Writer/director Ray Yeung is no stranger to the culture clash theme, as he has roots in Hong Kong, the UK, and New York. Guingon got involved in Yeung’s project because he found the story intriguing and also related to some of the main themes. As a Filipino-American growing up in mostly white neighborhoods in New Jersey, he says he was culturally detached from his heritage.

“I think the theme of ‘Front Cover’ is very relatable to any immigrant in this country,” Guingon says, “And for any second-generation immigrant, I’m sure they have all experienced trying to lose their cultural heritage in order to be cool.”

Guingon, who has previously worked with Yeung on shorts, calls the director a “passionate filmmaker who wants to focus on telling gay Asian stories.”

“He knows that gay Asian movies is possibly not going to help him break into the mainstream,” Guingon says, “But I think his mission is to give an under-represented group a voice.” Hence the name of their production company, NewVoice.

Guingon says it’s important for gay movies to screen at mainstream film festivals so they can reach a more diverse group—straight audiences as well as gay audiences. He adds that the filmmaking team is delighted with their community partnership with PFLAG Cleveland—an organization for parents, families, friends, and allies united with LGBTQ people—because of the film’s storyline that is particularly relevant to the relationships between parents and gay children.

Joining the Cleveland International Film Festival for its 40thanniversary is an honor and “the icing on the cake,” Guingon says. “It shows your city historically is very open to seeing stories coming from different backgrounds.”

Avinash Chak

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Related Screenings:
04/03/16 @ 7:20 PM – Front Cover
04/04/16 @ 2:45 PM – Front Cover

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The Sounds and Visions of a Magical Era

April 03, 2016   |   posted by Lara Klaber in Filmmakers


Sara Fishko, the director of “The Jazz Loft According to W. Eugene Smith,” was already a staple of New York Public Radio’s WNYC when she first found out about photojournalist W. Eugene Smith’s huge collection of jazz recordings and photos.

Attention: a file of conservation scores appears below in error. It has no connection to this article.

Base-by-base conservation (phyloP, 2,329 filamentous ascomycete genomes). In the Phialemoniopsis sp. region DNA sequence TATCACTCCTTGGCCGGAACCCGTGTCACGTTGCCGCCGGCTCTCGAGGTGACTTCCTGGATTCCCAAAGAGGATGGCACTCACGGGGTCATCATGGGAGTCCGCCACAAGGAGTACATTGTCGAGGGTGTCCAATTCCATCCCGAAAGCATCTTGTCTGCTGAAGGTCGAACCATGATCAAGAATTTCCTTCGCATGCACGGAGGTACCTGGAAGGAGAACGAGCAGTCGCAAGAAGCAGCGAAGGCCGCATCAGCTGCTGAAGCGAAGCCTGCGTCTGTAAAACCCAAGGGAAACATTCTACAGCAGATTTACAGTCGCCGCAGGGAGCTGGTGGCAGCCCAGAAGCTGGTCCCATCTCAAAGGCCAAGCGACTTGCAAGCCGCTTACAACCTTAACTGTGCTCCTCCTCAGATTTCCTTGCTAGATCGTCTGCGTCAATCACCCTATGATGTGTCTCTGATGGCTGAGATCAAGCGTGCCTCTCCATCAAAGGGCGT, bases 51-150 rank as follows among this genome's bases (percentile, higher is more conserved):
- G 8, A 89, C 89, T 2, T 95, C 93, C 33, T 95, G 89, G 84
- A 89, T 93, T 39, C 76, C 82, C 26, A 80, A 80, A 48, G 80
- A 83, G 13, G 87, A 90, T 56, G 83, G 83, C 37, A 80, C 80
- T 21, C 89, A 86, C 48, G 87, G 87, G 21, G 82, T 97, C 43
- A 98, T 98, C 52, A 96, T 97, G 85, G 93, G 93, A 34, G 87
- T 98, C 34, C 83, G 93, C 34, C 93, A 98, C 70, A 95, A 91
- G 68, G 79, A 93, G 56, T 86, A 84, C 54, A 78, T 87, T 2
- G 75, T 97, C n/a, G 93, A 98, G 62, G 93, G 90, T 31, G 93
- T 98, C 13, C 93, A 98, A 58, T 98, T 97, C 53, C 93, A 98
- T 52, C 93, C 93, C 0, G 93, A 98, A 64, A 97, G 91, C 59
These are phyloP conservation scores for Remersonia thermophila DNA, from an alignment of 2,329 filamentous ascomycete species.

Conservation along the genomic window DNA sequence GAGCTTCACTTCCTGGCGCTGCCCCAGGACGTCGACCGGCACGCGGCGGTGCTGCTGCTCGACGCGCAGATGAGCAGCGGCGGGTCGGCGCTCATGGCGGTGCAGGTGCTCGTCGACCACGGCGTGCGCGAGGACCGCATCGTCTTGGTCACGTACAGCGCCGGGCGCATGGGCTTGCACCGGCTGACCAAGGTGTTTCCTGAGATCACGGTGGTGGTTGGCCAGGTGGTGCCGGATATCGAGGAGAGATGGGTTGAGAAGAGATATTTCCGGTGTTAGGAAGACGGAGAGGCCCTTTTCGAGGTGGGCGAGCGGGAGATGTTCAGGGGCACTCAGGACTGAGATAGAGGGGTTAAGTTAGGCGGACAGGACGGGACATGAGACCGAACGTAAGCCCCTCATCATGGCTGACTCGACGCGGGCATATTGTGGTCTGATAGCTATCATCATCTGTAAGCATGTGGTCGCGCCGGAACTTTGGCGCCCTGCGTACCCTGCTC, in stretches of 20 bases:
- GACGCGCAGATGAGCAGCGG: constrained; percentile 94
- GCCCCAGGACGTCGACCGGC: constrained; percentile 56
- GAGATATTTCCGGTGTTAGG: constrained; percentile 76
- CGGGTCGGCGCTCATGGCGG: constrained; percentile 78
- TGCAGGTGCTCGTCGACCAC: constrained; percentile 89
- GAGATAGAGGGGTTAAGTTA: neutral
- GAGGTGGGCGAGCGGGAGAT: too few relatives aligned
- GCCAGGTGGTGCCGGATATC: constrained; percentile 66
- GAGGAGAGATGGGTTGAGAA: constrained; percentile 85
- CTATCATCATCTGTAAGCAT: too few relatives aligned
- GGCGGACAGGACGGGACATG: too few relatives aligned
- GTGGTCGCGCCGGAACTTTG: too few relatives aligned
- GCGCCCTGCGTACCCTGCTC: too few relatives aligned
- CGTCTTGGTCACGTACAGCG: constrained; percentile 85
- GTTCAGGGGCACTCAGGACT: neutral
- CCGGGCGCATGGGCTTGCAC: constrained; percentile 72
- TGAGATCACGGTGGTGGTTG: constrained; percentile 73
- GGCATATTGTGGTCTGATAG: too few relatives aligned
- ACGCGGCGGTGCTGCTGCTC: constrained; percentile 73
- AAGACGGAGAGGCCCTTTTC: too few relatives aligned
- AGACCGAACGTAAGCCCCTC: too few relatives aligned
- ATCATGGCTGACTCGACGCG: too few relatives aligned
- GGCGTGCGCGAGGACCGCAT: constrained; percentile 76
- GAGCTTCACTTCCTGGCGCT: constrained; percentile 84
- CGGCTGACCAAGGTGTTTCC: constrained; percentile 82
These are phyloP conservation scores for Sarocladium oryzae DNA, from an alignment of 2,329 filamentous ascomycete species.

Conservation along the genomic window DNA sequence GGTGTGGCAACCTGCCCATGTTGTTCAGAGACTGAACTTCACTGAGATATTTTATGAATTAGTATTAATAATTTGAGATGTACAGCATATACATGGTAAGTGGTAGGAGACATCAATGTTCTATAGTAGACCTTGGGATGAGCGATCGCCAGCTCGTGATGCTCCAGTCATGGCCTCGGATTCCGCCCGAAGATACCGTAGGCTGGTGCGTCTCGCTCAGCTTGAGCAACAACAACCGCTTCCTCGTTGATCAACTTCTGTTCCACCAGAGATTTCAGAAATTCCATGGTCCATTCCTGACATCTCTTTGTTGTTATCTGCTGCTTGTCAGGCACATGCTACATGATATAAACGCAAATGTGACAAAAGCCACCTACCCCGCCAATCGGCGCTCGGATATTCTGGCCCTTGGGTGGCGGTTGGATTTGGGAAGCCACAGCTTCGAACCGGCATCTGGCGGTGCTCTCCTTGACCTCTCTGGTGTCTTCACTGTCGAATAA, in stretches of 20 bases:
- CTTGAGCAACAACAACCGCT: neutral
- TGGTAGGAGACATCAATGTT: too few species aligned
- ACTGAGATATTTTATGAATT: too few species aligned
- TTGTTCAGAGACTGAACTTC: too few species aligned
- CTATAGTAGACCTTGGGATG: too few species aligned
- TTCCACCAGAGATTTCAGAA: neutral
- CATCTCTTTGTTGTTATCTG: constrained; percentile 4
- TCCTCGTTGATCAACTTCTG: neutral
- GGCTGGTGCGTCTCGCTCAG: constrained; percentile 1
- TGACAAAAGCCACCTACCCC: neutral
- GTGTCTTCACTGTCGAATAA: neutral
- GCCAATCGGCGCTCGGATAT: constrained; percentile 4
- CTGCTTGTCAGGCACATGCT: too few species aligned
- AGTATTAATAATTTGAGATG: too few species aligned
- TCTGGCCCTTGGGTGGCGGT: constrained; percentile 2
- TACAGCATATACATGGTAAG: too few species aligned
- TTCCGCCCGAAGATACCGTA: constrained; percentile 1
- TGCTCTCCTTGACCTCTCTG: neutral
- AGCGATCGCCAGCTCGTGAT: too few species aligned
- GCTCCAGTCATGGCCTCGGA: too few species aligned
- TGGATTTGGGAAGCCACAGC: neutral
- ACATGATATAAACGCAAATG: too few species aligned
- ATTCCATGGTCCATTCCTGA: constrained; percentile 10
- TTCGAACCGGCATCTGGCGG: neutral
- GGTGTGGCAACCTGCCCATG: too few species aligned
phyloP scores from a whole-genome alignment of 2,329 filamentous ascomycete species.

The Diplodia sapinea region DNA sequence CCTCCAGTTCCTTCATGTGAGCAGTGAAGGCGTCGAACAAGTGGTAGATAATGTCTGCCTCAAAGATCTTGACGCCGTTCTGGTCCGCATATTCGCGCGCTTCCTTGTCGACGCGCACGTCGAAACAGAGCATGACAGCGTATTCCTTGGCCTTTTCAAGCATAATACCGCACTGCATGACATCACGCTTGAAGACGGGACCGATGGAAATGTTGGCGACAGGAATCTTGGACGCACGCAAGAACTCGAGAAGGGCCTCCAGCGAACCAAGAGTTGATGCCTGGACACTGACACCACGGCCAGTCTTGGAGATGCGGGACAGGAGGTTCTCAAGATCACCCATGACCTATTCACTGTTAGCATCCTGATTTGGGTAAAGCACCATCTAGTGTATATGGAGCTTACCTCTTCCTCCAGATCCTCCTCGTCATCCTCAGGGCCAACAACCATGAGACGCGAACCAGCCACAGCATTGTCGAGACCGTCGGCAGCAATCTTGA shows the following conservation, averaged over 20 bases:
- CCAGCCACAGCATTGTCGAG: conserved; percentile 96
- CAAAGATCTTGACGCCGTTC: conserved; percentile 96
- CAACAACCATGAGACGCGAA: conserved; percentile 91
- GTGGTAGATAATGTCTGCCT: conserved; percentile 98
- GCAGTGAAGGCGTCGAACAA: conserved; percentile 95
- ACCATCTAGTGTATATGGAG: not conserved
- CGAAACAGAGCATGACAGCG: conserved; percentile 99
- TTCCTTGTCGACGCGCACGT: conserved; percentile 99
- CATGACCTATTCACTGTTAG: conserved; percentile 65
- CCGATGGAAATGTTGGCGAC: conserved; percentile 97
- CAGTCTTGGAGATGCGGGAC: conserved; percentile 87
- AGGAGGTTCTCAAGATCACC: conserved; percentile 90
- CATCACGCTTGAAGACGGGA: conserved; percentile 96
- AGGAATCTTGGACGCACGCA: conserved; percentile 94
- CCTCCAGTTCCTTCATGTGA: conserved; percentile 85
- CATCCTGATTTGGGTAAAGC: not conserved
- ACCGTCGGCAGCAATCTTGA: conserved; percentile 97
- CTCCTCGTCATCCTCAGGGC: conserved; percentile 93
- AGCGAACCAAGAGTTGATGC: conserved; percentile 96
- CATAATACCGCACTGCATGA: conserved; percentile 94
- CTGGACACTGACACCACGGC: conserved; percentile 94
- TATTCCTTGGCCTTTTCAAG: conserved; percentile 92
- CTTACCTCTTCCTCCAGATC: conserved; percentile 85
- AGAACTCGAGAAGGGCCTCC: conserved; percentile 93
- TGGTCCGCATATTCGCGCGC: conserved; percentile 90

She was introduced to Sam Stephenson, a freelance writer who had discovered the treasure trove of jazz recordings—which have now been preserved on a staggering 5,089 CDs—that Smith had made between 1957 and 1978, while researching an article at the University of Arizona’s Center for Creative Photography. Stephenson was in the process of constructing a book chronicling Smith’s recordings, and he shared some of them with Fishko. “As soon as I heard a few minutes of Thelonious Monk's footsteps, and other jazz players walking and talking and playing music in this miserable old building—I was hooked!”

Soon she had made arrangements with Stephenson to produce a radio series as part of a multimedia accompaniment to his 2009 book, The Jazz Loft Project. “We got access to the audio from the Center for Documentary Studies at Duke University, where Sam was digitizing the material at the time,” she says. “Later, for the film, the Smith Estate was kind enough to expand our access to include the photographs.”

Transitioning from the radio series to film brought some interesting new challenges. “With the 10-part radio series,” she explains, “I could be ‘episodic;’ that is, I could treat the material by subject, or person, or really any way that made sense.”